Happy Spring Sewing,  Beth

Thursday, April 7, 2011

Floral Frocks - Vintage History

A gift for no reason is a lovely surprise, so I have a new book in my fashion reference library.  My friend Herma came across this book and said she thought of me.
Floral Frocks   a celebration of floral printed dresses from 1900 to the present day
Floral book cover

I can see why she did, based on some of my recent creations.  A look at my Etsy shop shows that I am wild for florals.
The book has very interesting photos and a good amount of history, explaining the development of the floral day dress in the 20th century.  I enjoy reading about this time period, and all my watching of public television costume dramas and pre-war mysteries has just reinforced my occasional wish that we could dress that way again.
book bw 40s dress
book bw 40s dress caption

This one really grabs me, I am crazy for those shoes, plus look how the pleats in the skirt incorporate the design of the fabric.  
Here is the accompanying caption,
featured in Vogue Magazine as 
the "Bargain of the Month."

According to the authors, prior to the mid-twenties, floral print was rarely seen in fashionable day wear, mostly used for work wear or cheaper clothes such as nightwear, aprons or linings.  During the 20's, with the growing emphasis on leisure and outdoor activities, floral prints for casual beachwear became available, eventually migrating to dresses for women of all classes.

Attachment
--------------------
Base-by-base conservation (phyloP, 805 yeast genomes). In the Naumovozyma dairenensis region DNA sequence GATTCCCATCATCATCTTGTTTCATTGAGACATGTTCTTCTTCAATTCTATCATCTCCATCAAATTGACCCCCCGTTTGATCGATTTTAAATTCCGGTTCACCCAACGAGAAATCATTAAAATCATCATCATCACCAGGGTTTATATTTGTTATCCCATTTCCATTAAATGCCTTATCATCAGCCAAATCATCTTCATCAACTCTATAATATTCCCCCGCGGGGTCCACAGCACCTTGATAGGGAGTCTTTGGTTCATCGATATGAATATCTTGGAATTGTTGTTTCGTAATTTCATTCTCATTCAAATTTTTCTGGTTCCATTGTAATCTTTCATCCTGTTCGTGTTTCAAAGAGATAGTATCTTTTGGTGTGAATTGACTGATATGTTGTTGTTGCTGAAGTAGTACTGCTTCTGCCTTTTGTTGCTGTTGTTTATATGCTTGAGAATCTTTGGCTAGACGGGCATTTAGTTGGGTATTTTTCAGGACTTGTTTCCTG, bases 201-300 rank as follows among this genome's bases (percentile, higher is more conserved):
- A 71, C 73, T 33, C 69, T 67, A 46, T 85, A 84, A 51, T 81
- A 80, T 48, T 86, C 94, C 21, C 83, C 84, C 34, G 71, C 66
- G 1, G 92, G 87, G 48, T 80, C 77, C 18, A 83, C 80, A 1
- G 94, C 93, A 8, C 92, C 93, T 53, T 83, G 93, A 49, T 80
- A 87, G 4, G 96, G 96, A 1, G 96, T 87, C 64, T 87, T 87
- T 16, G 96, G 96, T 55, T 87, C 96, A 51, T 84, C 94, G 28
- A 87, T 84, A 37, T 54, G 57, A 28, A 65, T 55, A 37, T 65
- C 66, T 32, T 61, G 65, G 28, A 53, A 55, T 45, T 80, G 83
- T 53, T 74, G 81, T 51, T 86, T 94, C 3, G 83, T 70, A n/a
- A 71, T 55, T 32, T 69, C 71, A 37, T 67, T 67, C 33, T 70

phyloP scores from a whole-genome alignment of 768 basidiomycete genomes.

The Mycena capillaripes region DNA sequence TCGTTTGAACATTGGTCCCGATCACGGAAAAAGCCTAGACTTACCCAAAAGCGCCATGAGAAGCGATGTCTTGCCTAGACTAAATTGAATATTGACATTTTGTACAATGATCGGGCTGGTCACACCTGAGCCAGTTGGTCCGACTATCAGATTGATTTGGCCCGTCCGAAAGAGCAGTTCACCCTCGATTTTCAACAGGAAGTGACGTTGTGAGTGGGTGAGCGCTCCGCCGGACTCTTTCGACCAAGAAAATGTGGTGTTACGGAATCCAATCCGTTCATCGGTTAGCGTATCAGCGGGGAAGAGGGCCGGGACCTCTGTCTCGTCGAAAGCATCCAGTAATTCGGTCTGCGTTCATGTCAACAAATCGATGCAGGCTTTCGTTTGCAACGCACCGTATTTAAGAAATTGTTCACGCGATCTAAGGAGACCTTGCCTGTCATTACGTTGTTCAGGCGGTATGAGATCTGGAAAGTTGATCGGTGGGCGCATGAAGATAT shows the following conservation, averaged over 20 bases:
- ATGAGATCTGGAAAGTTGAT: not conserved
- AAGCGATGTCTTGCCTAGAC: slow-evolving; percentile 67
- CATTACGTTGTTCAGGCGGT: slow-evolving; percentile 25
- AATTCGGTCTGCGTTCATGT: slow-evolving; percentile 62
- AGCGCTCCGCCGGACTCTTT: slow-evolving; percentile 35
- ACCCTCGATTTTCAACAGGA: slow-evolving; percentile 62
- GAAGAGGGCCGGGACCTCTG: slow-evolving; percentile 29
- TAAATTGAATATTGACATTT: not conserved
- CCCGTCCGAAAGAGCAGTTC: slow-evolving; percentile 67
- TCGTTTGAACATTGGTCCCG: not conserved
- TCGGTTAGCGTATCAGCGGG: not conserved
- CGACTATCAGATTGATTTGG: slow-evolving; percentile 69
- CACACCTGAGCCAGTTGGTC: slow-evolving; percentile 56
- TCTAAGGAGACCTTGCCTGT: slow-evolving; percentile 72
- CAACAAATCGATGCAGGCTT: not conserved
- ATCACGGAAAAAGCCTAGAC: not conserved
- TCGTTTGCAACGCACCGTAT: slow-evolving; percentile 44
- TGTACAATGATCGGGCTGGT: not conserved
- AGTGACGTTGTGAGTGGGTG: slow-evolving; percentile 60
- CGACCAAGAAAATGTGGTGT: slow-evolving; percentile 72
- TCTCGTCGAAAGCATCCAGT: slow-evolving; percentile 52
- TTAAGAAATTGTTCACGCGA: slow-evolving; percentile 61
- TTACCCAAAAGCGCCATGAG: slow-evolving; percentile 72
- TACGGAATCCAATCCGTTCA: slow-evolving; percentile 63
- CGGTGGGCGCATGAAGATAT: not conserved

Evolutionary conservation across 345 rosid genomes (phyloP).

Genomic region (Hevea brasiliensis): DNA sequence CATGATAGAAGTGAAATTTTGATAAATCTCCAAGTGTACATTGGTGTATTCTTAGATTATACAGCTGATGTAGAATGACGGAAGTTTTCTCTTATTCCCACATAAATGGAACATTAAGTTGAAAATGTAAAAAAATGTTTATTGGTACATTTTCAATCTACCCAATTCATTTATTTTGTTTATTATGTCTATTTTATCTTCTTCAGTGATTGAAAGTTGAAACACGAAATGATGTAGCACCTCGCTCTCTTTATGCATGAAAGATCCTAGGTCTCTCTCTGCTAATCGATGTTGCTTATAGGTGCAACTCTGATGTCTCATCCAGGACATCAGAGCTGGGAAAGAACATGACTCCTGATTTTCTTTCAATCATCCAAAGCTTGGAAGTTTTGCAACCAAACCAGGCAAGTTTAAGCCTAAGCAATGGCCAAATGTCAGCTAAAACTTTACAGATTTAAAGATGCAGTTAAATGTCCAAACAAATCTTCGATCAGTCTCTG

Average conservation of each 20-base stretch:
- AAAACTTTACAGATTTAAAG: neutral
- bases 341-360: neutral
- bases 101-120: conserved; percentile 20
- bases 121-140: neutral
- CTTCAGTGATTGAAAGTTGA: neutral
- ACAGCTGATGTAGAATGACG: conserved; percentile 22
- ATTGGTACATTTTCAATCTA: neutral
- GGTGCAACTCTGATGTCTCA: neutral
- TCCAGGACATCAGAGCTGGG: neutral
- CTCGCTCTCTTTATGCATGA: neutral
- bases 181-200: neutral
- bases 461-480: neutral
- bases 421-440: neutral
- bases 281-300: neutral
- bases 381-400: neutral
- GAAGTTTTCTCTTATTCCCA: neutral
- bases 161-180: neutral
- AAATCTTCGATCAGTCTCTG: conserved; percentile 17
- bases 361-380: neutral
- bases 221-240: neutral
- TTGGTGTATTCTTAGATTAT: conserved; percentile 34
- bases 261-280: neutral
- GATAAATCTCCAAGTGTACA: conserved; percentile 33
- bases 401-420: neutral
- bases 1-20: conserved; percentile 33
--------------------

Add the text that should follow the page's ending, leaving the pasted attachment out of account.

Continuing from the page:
book blue white dressbook blue 2-piece dress
Look at how they created those varying stripes with the floral pattern, fantastic.  The dress on the right is a 2-piece, sundress with little jacket.

At the same time new methods for printing fabrics were developed, and a range of new synthetic fabrics made more choices available.  Changes in fashion production meant that prices went down and people could acquire more clothes, either buying or making at home.

book 50s dress bw
Note the gloves worn in this photo.  Had I been dressing then I would have had a collection of single gloves - as I am sure I would lose just one on a regular basis.

In the late 40's and all through the 50's prints moved into everyday clothes for women and the summer floral day dress gained in popularity.  I think this one below is my favorite.  While I love the use of the horizontal pattern and full skirts of the dresses shown above, the color in this one really attracts me, as well as that bow.  And I would wear that dress on the cover of the book in a heartbeat. 
book pink dress
Lastly, a couple of shift dresses from the 60's, more selections I would wear right now.
book 60s shift dresses

Fun to have a peek into some fashion history - but think of all that ironing!
My recommendation for today - wear florals and be cheery.

Very serendipitous to receive this book now as I am just finishing a project this week, something vintage and floral. I will do a post next week but here is a peek.  The fabric is from my "Margaret" collection, an estate sale treasure trove that is like Mary Poppin's magic bag, unlimited gems in that box.

pinkblue floral sleeves